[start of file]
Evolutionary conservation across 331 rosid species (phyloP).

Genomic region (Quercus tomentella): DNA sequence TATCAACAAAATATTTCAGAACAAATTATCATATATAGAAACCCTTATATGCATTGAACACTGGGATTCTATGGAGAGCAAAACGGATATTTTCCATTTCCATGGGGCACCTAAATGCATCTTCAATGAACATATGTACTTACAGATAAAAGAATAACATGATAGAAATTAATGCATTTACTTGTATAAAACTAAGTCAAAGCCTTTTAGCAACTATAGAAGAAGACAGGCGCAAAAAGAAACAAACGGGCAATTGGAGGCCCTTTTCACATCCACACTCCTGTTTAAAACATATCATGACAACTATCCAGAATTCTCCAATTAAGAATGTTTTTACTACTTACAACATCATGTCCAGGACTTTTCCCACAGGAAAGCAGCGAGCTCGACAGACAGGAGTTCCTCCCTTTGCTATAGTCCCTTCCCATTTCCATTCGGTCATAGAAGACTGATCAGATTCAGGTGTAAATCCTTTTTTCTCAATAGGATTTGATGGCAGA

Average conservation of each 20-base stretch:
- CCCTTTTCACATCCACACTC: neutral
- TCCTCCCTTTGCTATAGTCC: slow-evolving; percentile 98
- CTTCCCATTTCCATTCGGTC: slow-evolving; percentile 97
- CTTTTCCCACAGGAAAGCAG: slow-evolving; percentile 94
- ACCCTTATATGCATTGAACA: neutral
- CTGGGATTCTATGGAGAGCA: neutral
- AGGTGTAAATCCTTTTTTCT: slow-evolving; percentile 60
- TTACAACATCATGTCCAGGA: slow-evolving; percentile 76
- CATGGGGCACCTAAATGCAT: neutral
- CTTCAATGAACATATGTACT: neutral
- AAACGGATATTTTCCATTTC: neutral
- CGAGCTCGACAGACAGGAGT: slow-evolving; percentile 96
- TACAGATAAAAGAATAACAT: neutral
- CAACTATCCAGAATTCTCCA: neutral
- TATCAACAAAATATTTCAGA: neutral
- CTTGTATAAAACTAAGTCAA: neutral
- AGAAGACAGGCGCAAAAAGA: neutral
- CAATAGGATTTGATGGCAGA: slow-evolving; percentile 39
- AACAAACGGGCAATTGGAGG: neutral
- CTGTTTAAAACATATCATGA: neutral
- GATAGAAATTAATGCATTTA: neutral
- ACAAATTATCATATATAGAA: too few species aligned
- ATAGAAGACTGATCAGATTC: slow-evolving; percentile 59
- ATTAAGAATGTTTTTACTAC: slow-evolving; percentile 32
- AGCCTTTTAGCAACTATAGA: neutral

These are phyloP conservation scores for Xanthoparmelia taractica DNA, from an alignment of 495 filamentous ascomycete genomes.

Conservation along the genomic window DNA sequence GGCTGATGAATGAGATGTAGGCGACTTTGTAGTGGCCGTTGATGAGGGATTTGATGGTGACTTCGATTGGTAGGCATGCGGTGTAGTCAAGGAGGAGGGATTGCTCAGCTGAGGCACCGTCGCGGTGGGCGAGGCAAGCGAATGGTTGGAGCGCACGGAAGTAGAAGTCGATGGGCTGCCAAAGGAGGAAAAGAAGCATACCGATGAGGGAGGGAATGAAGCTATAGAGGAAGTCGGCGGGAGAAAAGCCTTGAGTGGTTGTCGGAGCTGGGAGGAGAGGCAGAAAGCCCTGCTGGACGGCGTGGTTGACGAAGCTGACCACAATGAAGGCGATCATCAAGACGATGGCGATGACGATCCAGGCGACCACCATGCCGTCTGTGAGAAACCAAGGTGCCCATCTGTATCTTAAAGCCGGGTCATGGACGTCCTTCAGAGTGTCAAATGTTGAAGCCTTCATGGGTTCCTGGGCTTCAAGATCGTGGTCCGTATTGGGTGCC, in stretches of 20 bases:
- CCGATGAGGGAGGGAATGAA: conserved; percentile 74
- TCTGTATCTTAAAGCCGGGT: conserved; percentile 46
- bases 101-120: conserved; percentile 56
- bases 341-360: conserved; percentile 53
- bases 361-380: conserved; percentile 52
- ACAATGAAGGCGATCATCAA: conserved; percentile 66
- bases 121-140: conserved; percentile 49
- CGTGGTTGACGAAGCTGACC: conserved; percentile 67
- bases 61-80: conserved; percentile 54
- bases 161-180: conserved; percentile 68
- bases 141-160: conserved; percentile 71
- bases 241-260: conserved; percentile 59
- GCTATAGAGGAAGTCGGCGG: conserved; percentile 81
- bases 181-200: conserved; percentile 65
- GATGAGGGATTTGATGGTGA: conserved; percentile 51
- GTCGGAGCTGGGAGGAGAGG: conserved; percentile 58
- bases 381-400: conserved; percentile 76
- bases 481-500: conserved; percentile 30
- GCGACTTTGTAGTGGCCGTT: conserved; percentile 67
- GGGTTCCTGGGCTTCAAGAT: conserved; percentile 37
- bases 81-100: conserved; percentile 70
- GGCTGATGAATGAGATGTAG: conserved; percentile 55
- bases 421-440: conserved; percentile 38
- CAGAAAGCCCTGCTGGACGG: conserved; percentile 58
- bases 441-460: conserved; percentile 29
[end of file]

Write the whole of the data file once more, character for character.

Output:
Evolutionary conservation across 331 rosid species (phyloP).

Genomic region (Quercus tomentella): DNA sequence TATCAACAAAATATTTCAGAACAAATTATCATATATAGAAACCCTTATATGCATTGAACACTGGGATTCTATGGAGAGCAAAACGGATATTTTCCATTTCCATGGGGCACCTAAATGCATCTTCAATGAACATATGTACTTACAGATAAAAGAATAACATGATAGAAATTAATGCATTTACTTGTATAAAACTAAGTCAAAGCCTTTTAGCAACTATAGAAGAAGACAGGCGCAAAAAGAAACAAACGGGCAATTGGAGGCCCTTTTCACATCCACACTCCTGTTTAAAACATATCATGACAACTATCCAGAATTCTCCAATTAAGAATGTTTTTACTACTTACAACATCATGTCCAGGACTTTTCCCACAGGAAAGCAGCGAGCTCGACAGACAGGAGTTCCTCCCTTTGCTATAGTCCCTTCCCATTTCCATTCGGTCATAGAAGACTGATCAGATTCAGGTGTAAATCCTTTTTTCTCAATAGGATTTGATGGCAGA

Average conservation of each 20-base stretch:
- CCCTTTTCACATCCACACTC: neutral
- TCCTCCCTTTGCTATAGTCC: slow-evolving; percentile 98
- CTTCCCATTTCCATTCGGTC: slow-evolving; percentile 97
- CTTTTCCCACAGGAAAGCAG: slow-evolving; percentile 94
- ACCCTTATATGCATTGAACA: neutral
- CTGGGATTCTATGGAGAGCA: neutral
- AGGTGTAAATCCTTTTTTCT: slow-evolving; percentile 60
- TTACAACATCATGTCCAGGA: slow-evolving; percentile 76
- CATGGGGCACCTAAATGCAT: neutral
- CTTCAATGAACATATGTACT: neutral
- AAACGGATATTTTCCATTTC: neutral
- CGAGCTCGACAGACAGGAGT: slow-evolving; percentile 96
- TACAGATAAAAGAATAACAT: neutral
- CAACTATCCAGAATTCTCCA: neutral
- TATCAACAAAATATTTCAGA: neutral
- CTTGTATAAAACTAAGTCAA: neutral
- AGAAGACAGGCGCAAAAAGA: neutral
- CAATAGGATTTGATGGCAGA: slow-evolving; percentile 39
- AACAAACGGGCAATTGGAGG: neutral
- CTGTTTAAAACATATCATGA: neutral
- GATAGAAATTAATGCATTTA: neutral
- ACAAATTATCATATATAGAA: too few species aligned
- ATAGAAGACTGATCAGATTC: slow-evolving; percentile 59
- ATTAAGAATGTTTTTACTAC: slow-evolving; percentile 32
- AGCCTTTTAGCAACTATAGA: neutral

These are phyloP conservation scores for Xanthoparmelia taractica DNA, from an alignment of 495 filamentous ascomycete genomes.

Conservation along the genomic window DNA sequence GGCTGATGAATGAGATGTAGGCGACTTTGTAGTGGCCGTTGATGAGGGATTTGATGGTGACTTCGATTGGTAGGCATGCGGTGTAGTCAAGGAGGAGGGATTGCTCAGCTGAGGCACCGTCGCGGTGGGCGAGGCAAGCGAATGGTTGGAGCGCACGGAAGTAGAAGTCGATGGGCTGCCAAAGGAGGAAAAGAAGCATACCGATGAGGGAGGGAATGAAGCTATAGAGGAAGTCGGCGGGAGAAAAGCCTTGAGTGGTTGTCGGAGCTGGGAGGAGAGGCAGAAAGCCCTGCTGGACGGCGTGGTTGACGAAGCTGACCACAATGAAGGCGATCATCAAGACGATGGCGATGACGATCCAGGCGACCACCATGCCGTCTGTGAGAAACCAAGGTGCCCATCTGTATCTTAAAGCCGGGTCATGGACGTCCTTCAGAGTGTCAAATGTTGAAGCCTTCATGGGTTCCTGGGCTTCAAGATCGTGGTCCGTATTGGGTGCC, in stretches of 20 bases:
- CCGATGAGGGAGGGAATGAA: conserved; percentile 74
- TCTGTATCTTAAAGCCGGGT: conserved; percentile 46
- bases 101-120: conserved; percentile 56
- bases 341-360: conserved; percentile 53
- bases 361-380: conserved; percentile 52
- ACAATGAAGGCGATCATCAA: conserved; percentile 66
- bases 121-140: conserved; percentile 49
- CGTGGTTGACGAAGCTGACC: conserved; percentile 67
- bases 61-80: conserved; percentile 54
- bases 161-180: conserved; percentile 68
- bases 141-160: conserved; percentile 71
- bases 241-260: conserved; percentile 59
- GCTATAGAGGAAGTCGGCGG: conserved; percentile 81
- bases 181-200: conserved; percentile 65
- GATGAGGGATTTGATGGTGA: conserved; percentile 51
- GTCGGAGCTGGGAGGAGAGG: conserved; percentile 58
- bases 381-400: conserved; percentile 76
- bases 481-500: conserved; percentile 30
- GCGACTTTGTAGTGGCCGTT: conserved; percentile 67
- GGGTTCCTGGGCTTCAAGAT: conserved; percentile 37
- bases 81-100: conserved; percentile 70
- GGCTGATGAATGAGATGTAG: conserved; percentile 55
- bases 421-440: conserved; percentile 38
- CAGAAAGCCCTGCTGGACGG: conserved; percentile 58
- bases 441-460: conserved; percentile 29